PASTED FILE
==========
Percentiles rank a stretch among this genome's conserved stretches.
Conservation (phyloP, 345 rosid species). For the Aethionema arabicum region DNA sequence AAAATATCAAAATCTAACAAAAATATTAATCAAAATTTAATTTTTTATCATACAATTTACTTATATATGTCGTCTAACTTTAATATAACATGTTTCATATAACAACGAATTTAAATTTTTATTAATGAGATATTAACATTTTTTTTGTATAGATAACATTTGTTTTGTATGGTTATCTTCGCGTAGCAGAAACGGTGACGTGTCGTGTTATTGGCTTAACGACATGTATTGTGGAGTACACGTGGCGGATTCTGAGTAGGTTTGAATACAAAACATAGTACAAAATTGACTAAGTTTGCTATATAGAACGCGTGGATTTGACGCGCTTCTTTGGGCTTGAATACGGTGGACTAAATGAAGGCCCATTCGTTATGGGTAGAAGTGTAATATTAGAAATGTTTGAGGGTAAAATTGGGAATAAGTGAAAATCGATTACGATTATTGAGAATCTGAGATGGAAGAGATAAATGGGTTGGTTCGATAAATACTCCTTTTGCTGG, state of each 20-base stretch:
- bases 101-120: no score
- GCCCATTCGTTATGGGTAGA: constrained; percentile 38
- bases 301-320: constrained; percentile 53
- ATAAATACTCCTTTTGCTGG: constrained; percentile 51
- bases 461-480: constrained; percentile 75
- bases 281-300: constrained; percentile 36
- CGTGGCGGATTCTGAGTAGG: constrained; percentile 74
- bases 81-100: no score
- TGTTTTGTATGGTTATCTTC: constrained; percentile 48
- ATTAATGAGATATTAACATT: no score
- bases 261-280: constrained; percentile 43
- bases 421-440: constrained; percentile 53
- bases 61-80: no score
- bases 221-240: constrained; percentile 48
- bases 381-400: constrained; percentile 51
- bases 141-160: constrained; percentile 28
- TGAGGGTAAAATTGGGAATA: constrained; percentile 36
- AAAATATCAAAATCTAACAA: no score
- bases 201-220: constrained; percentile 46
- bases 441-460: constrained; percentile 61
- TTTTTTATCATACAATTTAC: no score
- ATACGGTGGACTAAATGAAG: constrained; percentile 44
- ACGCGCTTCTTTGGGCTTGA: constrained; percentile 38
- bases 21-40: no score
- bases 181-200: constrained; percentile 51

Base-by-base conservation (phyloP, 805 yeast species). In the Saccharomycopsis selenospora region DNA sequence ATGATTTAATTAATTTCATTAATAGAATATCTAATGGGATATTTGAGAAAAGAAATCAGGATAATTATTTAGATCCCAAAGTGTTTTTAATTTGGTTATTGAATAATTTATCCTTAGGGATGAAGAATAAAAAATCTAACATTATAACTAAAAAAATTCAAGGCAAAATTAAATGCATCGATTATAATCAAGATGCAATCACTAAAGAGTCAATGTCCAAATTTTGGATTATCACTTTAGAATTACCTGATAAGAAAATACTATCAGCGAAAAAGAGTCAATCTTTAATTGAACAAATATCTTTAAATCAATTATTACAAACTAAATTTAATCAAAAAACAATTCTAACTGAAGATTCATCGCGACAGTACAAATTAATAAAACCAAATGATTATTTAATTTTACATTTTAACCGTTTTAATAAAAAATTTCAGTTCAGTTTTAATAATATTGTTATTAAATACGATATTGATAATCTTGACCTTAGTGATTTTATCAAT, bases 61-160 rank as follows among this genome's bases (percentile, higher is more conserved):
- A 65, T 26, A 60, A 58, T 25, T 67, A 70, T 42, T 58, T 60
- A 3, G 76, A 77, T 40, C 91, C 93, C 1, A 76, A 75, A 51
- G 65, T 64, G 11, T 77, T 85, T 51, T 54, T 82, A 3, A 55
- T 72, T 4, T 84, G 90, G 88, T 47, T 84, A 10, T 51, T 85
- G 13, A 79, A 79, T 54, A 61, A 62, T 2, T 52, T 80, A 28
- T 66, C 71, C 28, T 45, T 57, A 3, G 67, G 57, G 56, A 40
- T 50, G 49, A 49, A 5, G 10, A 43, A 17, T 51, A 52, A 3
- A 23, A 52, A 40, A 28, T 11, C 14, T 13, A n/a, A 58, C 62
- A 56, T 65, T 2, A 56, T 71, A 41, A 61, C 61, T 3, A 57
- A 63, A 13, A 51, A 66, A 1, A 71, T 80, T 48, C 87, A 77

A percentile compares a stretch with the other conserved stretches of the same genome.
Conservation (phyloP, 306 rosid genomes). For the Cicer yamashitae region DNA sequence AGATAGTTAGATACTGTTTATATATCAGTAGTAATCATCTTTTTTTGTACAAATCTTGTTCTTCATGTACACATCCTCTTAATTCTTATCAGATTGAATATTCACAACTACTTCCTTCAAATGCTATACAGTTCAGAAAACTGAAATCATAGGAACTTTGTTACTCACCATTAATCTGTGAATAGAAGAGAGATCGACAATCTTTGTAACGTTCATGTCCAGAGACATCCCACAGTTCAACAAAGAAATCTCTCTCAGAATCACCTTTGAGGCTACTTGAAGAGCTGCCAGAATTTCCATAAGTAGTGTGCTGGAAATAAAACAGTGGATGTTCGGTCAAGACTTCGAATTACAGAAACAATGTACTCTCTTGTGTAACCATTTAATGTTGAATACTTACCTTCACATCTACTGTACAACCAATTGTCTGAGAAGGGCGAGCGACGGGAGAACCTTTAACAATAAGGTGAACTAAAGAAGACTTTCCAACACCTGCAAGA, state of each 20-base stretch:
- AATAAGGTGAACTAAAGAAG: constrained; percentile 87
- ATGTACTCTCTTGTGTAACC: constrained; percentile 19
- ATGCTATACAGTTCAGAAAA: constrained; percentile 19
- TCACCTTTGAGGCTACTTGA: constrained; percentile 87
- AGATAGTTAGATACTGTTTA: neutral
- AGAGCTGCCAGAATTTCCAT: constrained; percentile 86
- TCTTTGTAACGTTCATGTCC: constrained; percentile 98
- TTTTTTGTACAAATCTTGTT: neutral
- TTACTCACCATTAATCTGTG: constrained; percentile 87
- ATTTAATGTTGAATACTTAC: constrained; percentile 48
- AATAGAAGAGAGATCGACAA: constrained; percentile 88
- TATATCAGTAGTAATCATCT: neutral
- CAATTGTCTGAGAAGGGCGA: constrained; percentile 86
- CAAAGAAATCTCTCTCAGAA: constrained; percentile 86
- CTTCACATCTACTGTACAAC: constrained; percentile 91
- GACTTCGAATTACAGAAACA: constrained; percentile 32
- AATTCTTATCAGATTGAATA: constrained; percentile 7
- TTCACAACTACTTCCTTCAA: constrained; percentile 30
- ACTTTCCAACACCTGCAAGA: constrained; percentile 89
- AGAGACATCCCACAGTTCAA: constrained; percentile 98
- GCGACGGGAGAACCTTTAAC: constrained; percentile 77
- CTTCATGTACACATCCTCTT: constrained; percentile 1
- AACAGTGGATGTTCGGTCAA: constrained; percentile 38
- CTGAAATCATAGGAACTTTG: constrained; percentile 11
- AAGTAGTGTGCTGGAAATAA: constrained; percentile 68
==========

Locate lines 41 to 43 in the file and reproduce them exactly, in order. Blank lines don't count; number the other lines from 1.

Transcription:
- AATAAGGTGAACTAAAGAAG: constrained; percentile 87
- ATGTACTCTCTTGTGTAACC: constrained; percentile 19
- ATGCTATACAGTTCAGAAAA: constrained; percentile 19